But this protocol transfers digital audio in two channels. And the transmission type is electrical here. The S/PDIF protocol has no specific sample rate for transferring because the master clock is embedded in the protocol.
Now that you have a basic idea of what ADAT and optical are, we will show you their differences.
Differences Between ADAT and Optical
ADAT and optical have two key differences. Let’s focus on them here.
- Number of Channels
ADAT gained popularity because of its capacity to transfer digital audio in 8 channels. Depending on the sample rate, it can transfer 4 or 8 channels of digital audio without the need to compress the signals. That requires two optical cables for input and output, one for each way.
But if the audio interface has more ports, more input and output cables can be added to transfer digital audio in 8 channels, regardless of the sample rate. S/PDIF protocol has only two channels for transferring digital audio through electrical transmission.
It may use optical cables just like the ADAT protocol. But it can also use coaxial cables, which isn’t possible in the case of ADAT protocol. So, ADAT and S/PDIF optical aren’t the same.
- Sample Rate
In ADAT protocol, the standard sample rate can be 44.1 kHz or 48 kHz when transferring audio in eight channels. But if you use four channels, the sample rate can be increased to 88.2 kHz or 96 kHz. When more ADAT optical cables are added for input and output, the sample rate will still be high at 88.2 kHz or 96 kHz, but the number of channels will be increased to eight.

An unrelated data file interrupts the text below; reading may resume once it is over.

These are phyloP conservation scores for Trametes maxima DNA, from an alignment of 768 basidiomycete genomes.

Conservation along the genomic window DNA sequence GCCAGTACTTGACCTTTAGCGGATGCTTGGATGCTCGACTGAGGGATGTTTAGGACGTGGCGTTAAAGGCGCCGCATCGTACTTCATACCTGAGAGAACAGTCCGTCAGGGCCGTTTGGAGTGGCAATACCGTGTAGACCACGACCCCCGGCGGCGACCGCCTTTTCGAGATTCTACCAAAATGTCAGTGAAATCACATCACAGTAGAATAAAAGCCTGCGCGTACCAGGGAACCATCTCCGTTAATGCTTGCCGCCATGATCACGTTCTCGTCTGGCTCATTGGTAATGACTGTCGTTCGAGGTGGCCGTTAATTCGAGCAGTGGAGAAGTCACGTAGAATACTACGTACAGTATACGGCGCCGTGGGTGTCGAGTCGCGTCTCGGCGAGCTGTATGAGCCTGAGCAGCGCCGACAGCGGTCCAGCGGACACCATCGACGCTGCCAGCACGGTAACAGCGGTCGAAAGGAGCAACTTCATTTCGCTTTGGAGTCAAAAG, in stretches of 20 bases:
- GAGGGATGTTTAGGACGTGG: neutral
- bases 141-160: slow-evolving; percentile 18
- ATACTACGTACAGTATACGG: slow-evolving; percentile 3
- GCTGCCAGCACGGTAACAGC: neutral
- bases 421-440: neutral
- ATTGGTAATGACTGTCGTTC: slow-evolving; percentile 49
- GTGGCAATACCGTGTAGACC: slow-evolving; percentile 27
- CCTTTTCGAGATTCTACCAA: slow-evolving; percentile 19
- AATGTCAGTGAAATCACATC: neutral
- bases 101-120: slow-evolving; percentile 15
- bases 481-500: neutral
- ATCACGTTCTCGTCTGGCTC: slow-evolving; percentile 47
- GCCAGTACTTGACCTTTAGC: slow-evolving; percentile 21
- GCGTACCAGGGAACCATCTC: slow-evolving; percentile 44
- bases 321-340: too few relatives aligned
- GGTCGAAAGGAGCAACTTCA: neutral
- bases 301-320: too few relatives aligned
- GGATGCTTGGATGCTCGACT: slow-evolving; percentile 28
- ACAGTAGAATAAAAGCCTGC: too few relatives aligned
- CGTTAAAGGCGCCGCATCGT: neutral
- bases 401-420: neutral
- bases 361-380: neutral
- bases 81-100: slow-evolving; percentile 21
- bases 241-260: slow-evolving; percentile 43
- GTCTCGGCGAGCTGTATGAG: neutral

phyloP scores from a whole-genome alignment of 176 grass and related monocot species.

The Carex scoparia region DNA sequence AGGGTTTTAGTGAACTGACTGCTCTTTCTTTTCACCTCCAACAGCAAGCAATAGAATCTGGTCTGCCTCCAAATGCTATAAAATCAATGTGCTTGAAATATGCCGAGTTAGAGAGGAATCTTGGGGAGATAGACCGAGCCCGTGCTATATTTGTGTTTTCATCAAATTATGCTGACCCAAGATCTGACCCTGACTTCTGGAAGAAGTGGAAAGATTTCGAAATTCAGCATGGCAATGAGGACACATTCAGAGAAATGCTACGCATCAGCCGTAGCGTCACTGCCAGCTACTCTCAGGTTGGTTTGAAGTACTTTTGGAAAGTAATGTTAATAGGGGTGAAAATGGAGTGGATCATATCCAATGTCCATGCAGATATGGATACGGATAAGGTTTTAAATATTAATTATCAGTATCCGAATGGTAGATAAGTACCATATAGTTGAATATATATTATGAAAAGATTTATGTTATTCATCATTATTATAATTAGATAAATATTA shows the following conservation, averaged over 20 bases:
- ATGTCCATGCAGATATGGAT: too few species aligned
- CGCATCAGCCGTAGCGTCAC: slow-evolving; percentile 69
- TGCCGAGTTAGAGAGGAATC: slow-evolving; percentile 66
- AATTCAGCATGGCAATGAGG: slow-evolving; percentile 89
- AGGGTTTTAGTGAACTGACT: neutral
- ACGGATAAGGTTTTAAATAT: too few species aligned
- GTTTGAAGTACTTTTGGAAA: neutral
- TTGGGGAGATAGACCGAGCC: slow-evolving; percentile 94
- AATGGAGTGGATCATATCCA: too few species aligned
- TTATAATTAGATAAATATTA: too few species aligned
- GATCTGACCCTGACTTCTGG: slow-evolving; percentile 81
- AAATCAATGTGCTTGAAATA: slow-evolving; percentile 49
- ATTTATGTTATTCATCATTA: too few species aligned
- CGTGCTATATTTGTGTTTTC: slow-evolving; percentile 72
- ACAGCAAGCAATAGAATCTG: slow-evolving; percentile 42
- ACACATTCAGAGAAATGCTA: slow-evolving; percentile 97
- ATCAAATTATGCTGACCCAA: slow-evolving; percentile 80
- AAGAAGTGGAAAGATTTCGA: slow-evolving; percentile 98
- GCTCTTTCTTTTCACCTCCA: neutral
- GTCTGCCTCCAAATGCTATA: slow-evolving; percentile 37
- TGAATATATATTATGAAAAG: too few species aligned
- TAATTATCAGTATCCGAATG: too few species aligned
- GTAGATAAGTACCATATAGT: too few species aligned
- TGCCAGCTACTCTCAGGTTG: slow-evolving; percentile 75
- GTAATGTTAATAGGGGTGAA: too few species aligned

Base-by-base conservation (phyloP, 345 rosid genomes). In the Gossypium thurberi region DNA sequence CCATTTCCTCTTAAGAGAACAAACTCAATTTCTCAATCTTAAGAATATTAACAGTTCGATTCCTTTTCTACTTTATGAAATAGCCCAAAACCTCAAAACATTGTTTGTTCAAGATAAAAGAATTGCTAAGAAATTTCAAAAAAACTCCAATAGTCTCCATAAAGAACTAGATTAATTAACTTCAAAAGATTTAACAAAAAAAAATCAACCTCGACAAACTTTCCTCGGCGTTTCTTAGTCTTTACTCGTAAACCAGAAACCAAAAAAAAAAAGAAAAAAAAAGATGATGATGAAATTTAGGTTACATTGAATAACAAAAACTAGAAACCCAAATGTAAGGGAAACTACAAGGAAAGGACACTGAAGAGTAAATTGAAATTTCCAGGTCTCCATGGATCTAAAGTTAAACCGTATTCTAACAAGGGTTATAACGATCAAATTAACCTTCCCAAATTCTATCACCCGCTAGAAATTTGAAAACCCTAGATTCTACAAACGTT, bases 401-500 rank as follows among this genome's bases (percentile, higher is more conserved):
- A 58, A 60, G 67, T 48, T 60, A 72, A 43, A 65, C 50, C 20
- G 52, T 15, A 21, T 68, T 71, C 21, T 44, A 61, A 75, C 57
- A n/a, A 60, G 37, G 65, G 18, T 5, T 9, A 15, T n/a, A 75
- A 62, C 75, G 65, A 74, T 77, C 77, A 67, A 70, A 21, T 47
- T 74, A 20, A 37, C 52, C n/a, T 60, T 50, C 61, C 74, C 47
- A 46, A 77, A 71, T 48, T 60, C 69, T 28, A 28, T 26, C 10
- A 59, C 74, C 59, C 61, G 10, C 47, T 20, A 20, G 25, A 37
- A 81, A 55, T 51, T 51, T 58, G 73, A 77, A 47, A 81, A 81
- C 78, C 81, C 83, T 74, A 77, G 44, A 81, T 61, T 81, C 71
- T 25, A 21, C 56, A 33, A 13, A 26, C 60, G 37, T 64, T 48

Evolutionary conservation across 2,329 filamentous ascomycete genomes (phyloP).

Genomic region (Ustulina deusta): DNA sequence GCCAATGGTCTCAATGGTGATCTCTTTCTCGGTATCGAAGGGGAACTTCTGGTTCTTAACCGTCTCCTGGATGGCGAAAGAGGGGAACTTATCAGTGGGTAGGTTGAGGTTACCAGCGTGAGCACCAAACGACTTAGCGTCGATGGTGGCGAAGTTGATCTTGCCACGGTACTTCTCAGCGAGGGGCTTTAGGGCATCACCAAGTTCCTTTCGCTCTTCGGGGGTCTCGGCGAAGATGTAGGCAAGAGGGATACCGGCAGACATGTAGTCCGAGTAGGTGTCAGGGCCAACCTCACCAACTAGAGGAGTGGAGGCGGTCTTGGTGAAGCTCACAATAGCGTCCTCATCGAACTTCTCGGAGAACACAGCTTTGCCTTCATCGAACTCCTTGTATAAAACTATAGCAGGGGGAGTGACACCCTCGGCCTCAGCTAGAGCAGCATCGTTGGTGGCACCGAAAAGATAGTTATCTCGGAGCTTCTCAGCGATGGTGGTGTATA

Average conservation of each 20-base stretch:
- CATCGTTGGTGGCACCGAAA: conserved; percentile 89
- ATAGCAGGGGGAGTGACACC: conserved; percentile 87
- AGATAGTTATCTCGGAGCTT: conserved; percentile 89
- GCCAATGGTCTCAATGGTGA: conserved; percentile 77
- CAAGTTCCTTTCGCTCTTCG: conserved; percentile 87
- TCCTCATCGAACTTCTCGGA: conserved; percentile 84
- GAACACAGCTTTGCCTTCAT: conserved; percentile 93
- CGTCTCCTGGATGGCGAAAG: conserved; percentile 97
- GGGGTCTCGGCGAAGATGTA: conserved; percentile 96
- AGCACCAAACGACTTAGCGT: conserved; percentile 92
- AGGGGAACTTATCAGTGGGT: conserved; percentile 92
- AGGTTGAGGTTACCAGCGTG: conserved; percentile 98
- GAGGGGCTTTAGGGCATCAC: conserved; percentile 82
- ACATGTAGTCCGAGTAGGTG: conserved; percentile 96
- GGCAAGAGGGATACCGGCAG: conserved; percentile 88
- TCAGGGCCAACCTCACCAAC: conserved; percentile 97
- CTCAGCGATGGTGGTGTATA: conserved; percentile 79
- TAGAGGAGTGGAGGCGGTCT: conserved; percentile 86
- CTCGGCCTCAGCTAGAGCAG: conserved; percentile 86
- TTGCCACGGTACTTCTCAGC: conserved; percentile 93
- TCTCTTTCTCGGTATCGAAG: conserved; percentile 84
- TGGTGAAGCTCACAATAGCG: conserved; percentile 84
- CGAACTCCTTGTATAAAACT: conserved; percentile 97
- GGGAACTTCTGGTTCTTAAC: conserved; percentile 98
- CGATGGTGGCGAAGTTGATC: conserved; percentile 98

But for S/PDIF optical, it is a two-channel protocol that isn’t dependent on the sample rate. So, the number of channels won’t increase or decrease even if you change the sample rate.
- Use Cases
As the ADAT protocol has more channels, it is suitable when you need to connect multiple peripherals and interfaces. Especially, when you work in a studio environment, ADAT protocol is much more useful. It gives all the channels you need at a high sample rate, so recording audio through interfaces and transferring it between devices becomes easier.
But when you are working in a live environment, ADAT protocol can be prone to interference. S/PDIF optical will be a suitable option in that situation. It is less prone to interference and more durable than the ADAT protocol.